The increasing threat isn't going unnoticed. A survey of 133 North American organizations conducted in 2005 by research firm Gartner Inc. showed that organizations are more concerned about viruses and worms than they are about any other security threat.

Next on the list of concerns was outside hacking or cracking, followed by identity theft and phishing. Half of the survey participants said they increased IT security spending for 2005 and expected to do so again in 2006.

The New Breed

Paul Stamp, an analyst at Forrester Research Inc. in Cambridge, Mass., says he expects to see the emergence of viruses aimed at instant messaging applications and mobile devices, as well as "cross-platform" viruses that can affect a wide range of systems. He also predicts that there will be more attacks aimed at service-oriented architectures as they become more commonplace.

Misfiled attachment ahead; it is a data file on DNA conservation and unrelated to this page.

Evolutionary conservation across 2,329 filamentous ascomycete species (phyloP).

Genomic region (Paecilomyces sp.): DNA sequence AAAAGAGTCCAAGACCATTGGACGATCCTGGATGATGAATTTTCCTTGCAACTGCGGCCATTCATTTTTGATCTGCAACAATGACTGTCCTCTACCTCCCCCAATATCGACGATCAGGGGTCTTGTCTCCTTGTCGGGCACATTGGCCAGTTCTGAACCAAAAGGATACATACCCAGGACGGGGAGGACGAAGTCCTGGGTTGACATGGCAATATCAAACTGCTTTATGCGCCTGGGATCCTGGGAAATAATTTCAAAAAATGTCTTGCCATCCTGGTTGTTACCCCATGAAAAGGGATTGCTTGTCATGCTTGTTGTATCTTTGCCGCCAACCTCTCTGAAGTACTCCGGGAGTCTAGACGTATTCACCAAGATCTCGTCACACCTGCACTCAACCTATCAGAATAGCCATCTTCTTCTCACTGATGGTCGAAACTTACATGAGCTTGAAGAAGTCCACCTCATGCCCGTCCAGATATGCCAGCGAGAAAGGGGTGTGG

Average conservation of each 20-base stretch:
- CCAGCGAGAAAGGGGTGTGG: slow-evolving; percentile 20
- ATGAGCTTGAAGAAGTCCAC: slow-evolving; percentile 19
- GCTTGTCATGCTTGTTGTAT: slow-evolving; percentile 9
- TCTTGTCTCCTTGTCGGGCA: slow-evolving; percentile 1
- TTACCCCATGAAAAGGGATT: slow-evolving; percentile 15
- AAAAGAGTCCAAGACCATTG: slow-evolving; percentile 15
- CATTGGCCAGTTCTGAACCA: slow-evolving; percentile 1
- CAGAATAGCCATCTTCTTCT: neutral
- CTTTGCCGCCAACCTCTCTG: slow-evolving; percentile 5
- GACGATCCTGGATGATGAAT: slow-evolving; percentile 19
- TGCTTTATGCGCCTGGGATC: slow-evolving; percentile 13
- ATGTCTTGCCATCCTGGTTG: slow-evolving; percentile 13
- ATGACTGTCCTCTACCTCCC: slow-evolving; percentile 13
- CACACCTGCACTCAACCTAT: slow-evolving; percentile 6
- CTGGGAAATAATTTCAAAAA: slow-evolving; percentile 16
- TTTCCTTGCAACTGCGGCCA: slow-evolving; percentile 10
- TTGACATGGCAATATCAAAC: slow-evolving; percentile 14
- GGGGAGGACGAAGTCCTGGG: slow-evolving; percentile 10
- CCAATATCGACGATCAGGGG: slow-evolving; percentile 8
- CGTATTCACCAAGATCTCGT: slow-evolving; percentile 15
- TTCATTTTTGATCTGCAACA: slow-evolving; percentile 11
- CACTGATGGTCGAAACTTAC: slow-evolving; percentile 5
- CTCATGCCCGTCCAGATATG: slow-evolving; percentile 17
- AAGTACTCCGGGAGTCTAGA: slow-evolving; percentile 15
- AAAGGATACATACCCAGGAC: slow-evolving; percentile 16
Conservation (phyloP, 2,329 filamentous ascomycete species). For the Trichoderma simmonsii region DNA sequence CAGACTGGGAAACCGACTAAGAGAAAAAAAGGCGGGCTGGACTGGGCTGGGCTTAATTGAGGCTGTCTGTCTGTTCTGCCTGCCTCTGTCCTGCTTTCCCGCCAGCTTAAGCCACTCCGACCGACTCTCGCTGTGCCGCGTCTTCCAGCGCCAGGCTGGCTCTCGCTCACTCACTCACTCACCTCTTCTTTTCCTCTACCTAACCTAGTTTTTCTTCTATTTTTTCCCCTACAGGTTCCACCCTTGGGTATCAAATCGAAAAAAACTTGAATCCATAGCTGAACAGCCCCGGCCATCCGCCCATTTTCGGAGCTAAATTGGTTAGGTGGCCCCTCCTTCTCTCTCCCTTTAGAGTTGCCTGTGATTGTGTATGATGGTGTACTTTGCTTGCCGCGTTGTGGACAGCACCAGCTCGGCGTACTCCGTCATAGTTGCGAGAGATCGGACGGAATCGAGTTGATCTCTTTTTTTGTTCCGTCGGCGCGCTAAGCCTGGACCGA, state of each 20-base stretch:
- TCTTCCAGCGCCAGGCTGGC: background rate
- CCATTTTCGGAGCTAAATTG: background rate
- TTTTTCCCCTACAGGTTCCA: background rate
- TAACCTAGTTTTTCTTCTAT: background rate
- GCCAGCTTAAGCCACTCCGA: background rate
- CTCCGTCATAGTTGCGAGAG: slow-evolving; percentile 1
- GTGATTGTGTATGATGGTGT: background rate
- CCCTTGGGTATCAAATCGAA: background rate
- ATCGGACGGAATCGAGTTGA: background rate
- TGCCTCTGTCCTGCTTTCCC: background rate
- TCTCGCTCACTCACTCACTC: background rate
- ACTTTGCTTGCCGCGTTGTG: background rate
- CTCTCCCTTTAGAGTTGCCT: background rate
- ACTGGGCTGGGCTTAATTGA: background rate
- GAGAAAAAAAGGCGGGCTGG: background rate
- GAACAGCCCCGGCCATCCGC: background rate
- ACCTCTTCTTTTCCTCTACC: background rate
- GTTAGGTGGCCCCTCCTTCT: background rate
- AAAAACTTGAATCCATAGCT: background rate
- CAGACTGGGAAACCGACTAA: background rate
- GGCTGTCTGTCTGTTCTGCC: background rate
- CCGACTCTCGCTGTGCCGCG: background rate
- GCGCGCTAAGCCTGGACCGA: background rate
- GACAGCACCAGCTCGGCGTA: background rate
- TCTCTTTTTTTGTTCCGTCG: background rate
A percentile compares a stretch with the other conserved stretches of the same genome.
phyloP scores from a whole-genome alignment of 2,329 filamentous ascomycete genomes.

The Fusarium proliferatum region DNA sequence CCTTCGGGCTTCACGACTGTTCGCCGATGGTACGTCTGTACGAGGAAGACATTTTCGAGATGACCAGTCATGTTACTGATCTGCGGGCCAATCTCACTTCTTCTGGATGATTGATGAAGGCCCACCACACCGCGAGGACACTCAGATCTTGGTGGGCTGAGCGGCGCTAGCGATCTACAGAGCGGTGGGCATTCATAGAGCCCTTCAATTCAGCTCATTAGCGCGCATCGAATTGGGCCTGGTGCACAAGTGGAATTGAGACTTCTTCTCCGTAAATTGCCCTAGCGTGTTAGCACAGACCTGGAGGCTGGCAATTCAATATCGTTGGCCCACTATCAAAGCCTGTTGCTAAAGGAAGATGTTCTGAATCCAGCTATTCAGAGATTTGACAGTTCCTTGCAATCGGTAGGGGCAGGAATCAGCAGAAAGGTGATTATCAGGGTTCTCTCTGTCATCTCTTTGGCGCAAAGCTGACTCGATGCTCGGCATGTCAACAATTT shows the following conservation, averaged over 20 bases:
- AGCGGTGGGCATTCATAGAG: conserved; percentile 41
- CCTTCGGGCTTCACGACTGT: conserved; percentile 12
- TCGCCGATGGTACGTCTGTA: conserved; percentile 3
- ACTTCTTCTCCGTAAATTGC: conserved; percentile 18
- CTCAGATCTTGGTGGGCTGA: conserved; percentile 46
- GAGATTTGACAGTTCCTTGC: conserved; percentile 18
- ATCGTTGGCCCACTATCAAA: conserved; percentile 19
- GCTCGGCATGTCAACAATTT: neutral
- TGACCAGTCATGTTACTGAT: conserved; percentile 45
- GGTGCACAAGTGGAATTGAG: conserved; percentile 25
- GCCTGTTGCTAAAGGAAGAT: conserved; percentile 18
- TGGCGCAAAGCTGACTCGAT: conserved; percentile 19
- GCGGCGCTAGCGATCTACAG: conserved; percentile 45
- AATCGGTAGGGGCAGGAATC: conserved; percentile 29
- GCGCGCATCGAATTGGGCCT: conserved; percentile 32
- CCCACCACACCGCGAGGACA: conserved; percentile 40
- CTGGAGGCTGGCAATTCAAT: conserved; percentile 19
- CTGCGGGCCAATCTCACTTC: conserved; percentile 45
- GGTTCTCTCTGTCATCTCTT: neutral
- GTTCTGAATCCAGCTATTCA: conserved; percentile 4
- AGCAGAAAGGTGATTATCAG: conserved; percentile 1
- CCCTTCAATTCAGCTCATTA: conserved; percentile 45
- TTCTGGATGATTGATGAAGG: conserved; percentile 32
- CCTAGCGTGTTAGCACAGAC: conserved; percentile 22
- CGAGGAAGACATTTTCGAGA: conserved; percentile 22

Some attacks will involve a complex combination of social engineering, a breakdown in processes, technical vulnerabilities and insider abuse, Stamp says. The best bets for thwarting those attacks include efforts to better monitor employees' activity and enforce security policies more stringently.

"Users aren't always aware of the threats they are subject to," Stamp says, so education will still be the most effective defense. Spampinato agrees, noting that education at the user level is a huge deterrent to security breaches.